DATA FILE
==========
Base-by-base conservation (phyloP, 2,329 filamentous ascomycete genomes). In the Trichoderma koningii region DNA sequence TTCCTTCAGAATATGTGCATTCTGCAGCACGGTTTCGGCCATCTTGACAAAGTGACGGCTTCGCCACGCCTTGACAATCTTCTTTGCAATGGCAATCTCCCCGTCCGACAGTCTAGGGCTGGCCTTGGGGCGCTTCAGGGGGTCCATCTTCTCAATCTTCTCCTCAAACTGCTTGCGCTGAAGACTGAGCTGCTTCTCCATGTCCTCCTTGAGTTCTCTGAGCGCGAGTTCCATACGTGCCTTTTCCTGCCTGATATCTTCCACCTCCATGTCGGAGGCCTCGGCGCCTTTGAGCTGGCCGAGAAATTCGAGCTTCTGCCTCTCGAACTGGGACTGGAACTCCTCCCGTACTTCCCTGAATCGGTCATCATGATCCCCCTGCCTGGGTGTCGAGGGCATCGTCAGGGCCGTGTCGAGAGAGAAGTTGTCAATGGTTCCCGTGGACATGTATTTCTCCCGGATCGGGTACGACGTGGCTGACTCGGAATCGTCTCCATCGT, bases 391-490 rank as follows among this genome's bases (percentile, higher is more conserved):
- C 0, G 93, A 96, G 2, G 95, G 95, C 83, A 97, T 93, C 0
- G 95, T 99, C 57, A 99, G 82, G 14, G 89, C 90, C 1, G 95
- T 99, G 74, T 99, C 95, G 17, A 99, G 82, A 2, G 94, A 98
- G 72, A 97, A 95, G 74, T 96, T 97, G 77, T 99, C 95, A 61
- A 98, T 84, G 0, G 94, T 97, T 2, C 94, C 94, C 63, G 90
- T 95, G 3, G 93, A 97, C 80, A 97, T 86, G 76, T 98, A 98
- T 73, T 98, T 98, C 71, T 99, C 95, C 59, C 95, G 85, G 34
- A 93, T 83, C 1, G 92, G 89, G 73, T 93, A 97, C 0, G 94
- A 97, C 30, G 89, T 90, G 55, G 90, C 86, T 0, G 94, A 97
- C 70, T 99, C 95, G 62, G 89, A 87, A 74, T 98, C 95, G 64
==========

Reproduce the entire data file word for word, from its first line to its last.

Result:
Base-by-base conservation (phyloP, 2,329 filamentous ascomycete genomes). In the Trichoderma koningii region DNA sequence TTCCTTCAGAATATGTGCATTCTGCAGCACGGTTTCGGCCATCTTGACAAAGTGACGGCTTCGCCACGCCTTGACAATCTTCTTTGCAATGGCAATCTCCCCGTCCGACAGTCTAGGGCTGGCCTTGGGGCGCTTCAGGGGGTCCATCTTCTCAATCTTCTCCTCAAACTGCTTGCGCTGAAGACTGAGCTGCTTCTCCATGTCCTCCTTGAGTTCTCTGAGCGCGAGTTCCATACGTGCCTTTTCCTGCCTGATATCTTCCACCTCCATGTCGGAGGCCTCGGCGCCTTTGAGCTGGCCGAGAAATTCGAGCTTCTGCCTCTCGAACTGGGACTGGAACTCCTCCCGTACTTCCCTGAATCGGTCATCATGATCCCCCTGCCTGGGTGTCGAGGGCATCGTCAGGGCCGTGTCGAGAGAGAAGTTGTCAATGGTTCCCGTGGACATGTATTTCTCCCGGATCGGGTACGACGTGGCTGACTCGGAATCGTCTCCATCGT, bases 391-490 rank as follows among this genome's bases (percentile, higher is more conserved):
- C 0, G 93, A 96, G 2, G 95, G 95, C 83, A 97, T 93, C 0
- G 95, T 99, C 57, A 99, G 82, G 14, G 89, C 90, C 1, G 95
- T 99, G 74, T 99, C 95, G 17, A 99, G 82, A 2, G 94, A 98
- G 72, A 97, A 95, G 74, T 96, T 97, G 77, T 99, C 95, A 61
- A 98, T 84, G 0, G 94, T 97, T 2, C 94, C 94, C 63, G 90
- T 95, G 3, G 93, A 97, C 80, A 97, T 86, G 76, T 98, A 98
- T 73, T 98, T 98, C 71, T 99, C 95, C 59, C 95, G 85, G 34
- A 93, T 83, C 1, G 92, G 89, G 73, T 93, A 97, C 0, G 94
- A 97, C 30, G 89, T 90, G 55, G 90, C 86, T 0, G 94, A 97
- C 70, T 99, C 95, G 62, G 89, A 87, A 74, T 98, C 95, G 64